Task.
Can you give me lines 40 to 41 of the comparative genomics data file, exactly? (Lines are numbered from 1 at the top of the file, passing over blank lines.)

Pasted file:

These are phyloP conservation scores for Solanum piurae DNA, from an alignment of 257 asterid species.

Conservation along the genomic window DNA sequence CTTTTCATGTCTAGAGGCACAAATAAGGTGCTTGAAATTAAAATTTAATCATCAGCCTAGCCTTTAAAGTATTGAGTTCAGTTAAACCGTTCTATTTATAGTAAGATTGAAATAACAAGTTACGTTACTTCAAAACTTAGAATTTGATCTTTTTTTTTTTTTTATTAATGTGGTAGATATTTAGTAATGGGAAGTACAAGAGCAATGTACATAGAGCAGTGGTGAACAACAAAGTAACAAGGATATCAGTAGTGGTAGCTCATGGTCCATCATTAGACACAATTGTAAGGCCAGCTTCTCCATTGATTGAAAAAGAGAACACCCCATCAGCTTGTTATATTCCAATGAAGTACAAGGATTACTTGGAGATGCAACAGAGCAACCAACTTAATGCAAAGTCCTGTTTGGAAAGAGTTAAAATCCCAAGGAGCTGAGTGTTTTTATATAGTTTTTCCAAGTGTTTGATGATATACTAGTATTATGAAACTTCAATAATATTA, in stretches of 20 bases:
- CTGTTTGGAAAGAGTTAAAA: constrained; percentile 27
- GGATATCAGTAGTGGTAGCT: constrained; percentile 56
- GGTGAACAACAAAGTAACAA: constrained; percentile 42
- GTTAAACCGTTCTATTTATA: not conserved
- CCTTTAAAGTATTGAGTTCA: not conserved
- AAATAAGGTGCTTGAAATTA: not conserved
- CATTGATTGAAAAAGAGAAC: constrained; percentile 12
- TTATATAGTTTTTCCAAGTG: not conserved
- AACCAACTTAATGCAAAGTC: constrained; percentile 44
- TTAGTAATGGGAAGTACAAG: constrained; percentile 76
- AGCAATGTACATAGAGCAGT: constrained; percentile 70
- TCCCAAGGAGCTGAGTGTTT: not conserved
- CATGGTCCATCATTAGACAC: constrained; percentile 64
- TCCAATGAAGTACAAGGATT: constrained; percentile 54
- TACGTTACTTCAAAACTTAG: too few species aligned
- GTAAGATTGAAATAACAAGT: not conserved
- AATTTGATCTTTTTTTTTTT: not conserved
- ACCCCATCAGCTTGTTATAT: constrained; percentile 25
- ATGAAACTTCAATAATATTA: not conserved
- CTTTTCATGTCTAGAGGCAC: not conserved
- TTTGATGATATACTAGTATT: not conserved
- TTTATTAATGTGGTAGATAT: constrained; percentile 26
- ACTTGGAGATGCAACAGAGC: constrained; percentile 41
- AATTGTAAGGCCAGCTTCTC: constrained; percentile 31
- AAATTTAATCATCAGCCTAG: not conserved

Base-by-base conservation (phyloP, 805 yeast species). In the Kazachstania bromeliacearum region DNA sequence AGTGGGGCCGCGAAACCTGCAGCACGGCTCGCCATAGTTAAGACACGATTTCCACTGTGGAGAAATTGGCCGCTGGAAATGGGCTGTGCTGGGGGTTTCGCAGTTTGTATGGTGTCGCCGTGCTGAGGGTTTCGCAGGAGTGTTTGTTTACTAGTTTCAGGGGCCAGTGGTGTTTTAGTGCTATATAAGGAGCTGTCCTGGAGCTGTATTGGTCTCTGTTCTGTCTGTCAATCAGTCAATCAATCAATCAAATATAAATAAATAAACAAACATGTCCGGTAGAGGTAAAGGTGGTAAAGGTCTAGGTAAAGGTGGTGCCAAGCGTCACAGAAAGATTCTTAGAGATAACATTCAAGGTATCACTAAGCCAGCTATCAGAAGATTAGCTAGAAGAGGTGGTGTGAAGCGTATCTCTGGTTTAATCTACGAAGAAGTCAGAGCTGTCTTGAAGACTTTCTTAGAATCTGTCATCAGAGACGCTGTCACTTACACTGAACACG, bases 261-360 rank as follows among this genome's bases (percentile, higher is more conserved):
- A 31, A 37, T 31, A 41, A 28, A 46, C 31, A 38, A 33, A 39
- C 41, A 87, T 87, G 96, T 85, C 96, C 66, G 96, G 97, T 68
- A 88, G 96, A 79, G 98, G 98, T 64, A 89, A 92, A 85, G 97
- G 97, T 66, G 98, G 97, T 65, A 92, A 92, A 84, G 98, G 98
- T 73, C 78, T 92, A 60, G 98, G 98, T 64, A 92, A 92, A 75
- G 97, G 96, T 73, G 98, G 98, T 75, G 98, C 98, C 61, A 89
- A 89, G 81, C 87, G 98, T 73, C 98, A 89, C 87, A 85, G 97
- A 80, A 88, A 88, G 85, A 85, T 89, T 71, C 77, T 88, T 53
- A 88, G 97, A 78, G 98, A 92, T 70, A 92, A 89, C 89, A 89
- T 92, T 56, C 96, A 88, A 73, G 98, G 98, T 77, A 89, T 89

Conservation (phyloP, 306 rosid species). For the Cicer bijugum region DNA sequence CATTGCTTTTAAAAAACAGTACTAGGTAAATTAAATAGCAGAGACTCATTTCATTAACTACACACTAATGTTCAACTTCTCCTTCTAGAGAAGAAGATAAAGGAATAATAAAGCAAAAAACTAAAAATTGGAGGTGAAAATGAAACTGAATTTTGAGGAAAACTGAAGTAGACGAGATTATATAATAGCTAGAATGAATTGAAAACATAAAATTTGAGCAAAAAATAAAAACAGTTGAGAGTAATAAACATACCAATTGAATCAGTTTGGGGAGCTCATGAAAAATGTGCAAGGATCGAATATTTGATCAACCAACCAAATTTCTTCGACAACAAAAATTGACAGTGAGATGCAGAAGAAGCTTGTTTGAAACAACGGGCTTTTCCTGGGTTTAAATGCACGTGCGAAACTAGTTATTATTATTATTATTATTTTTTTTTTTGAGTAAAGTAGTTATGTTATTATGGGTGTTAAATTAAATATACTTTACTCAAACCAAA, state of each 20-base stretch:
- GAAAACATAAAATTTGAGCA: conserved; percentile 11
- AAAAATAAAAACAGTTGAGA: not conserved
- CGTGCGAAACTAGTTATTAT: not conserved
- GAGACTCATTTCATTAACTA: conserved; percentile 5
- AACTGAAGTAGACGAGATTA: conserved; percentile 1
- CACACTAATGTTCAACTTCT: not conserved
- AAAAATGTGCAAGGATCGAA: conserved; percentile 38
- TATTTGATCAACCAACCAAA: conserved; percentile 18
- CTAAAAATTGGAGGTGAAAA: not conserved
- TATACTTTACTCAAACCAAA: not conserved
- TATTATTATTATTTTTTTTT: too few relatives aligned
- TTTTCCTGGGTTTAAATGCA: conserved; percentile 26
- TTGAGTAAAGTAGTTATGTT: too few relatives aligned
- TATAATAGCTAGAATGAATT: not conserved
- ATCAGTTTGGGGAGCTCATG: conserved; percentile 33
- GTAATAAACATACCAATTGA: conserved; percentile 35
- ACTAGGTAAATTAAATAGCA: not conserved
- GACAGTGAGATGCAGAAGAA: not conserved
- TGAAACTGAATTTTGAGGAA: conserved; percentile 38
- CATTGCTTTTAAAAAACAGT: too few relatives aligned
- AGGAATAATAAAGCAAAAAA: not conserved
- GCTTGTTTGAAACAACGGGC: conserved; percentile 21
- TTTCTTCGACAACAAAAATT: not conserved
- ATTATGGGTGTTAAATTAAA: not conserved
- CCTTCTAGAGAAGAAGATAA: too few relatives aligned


- GAAAACATAAAATTTGAGCA: conserved; percentile 11
- AAAAATAAAAACAGTTGAGA: not conserved